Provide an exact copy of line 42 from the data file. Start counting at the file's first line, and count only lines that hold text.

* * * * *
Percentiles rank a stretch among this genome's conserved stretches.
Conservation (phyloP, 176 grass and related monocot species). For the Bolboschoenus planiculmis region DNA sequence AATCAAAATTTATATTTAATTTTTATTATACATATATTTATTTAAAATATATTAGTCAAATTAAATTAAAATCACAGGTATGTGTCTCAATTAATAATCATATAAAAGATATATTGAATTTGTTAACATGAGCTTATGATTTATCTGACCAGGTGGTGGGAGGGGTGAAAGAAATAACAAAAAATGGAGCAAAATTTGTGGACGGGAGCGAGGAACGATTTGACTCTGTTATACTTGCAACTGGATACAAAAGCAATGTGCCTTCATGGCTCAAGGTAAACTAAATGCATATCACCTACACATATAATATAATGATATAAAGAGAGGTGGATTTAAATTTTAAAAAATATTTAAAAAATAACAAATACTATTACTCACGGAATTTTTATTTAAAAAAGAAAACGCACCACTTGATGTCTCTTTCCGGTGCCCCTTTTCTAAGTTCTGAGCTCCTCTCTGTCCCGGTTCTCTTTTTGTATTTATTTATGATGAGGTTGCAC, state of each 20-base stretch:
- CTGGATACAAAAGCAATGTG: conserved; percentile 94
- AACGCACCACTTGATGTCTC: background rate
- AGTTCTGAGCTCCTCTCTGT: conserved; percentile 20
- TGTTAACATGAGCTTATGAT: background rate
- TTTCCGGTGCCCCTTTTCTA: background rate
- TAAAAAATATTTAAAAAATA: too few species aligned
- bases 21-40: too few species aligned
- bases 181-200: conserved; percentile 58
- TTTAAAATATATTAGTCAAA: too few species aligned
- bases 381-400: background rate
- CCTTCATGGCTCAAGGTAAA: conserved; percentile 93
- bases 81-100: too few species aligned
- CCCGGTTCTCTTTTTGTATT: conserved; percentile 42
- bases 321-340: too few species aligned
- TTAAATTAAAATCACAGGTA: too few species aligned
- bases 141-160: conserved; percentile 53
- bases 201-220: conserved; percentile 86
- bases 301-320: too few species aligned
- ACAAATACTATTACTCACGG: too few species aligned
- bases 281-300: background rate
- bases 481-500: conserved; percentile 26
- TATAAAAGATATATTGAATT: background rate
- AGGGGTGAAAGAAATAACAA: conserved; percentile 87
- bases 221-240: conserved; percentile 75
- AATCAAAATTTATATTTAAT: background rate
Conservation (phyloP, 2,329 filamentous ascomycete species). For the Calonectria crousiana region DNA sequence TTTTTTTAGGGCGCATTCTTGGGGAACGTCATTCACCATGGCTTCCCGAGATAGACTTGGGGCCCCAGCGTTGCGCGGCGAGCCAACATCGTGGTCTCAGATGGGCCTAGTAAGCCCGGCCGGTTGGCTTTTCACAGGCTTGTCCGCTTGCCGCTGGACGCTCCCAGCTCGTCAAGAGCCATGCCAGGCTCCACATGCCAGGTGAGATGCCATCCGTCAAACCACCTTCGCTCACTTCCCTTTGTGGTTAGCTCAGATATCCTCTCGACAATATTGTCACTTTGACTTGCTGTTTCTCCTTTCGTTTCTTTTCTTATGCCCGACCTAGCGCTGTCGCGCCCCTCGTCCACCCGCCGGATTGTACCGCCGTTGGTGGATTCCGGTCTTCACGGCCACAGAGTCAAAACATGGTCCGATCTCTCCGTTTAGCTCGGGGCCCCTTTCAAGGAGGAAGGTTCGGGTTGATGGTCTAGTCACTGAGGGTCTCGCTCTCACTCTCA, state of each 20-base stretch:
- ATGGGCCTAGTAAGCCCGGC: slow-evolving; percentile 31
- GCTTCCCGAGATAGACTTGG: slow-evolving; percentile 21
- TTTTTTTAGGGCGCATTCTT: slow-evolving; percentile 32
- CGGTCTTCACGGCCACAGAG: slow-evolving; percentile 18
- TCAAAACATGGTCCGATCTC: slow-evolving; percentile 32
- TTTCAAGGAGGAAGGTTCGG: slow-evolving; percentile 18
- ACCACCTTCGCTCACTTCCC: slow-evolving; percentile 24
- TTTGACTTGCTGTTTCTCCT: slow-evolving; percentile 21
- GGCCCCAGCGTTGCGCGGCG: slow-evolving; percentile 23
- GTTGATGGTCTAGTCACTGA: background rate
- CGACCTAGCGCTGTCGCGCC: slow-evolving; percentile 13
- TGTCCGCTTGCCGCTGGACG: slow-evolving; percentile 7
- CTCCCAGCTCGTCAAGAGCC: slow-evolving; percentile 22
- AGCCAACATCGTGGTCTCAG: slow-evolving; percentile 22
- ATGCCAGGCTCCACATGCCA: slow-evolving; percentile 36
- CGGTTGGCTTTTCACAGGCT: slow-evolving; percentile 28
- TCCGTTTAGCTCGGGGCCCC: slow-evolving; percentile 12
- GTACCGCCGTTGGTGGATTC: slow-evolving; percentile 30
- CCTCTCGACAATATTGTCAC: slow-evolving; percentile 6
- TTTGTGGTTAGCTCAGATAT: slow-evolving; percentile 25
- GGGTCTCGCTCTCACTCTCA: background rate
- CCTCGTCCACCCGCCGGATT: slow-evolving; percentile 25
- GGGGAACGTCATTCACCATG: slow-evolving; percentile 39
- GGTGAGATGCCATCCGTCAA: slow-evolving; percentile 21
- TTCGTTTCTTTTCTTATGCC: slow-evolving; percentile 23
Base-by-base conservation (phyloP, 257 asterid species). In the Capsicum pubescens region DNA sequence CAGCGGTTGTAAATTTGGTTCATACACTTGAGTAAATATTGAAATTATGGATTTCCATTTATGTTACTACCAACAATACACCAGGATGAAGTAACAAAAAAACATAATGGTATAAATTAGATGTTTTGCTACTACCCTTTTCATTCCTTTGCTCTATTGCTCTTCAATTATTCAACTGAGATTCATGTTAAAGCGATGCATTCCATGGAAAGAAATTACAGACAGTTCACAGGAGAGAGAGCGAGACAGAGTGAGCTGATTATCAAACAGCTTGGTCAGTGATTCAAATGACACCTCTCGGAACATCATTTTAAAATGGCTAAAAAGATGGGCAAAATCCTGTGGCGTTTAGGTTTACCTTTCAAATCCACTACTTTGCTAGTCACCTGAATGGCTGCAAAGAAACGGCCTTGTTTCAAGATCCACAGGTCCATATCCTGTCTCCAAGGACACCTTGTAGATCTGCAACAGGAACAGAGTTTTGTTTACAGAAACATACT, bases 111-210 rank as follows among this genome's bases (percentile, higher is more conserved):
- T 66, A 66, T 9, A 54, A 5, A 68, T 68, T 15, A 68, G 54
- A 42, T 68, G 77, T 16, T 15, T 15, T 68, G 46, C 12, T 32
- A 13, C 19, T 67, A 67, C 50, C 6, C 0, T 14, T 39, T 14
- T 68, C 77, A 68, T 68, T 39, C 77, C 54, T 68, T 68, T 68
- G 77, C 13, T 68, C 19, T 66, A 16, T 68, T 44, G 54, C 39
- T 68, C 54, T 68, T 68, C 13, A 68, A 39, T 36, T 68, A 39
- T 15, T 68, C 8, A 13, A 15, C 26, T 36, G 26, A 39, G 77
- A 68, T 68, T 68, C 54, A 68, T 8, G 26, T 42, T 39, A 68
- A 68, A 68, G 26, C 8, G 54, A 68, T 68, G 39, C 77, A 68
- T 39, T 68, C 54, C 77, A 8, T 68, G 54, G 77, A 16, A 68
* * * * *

- AGCCAACATCGTGGTCTCAG: slow-evolving; percentile 22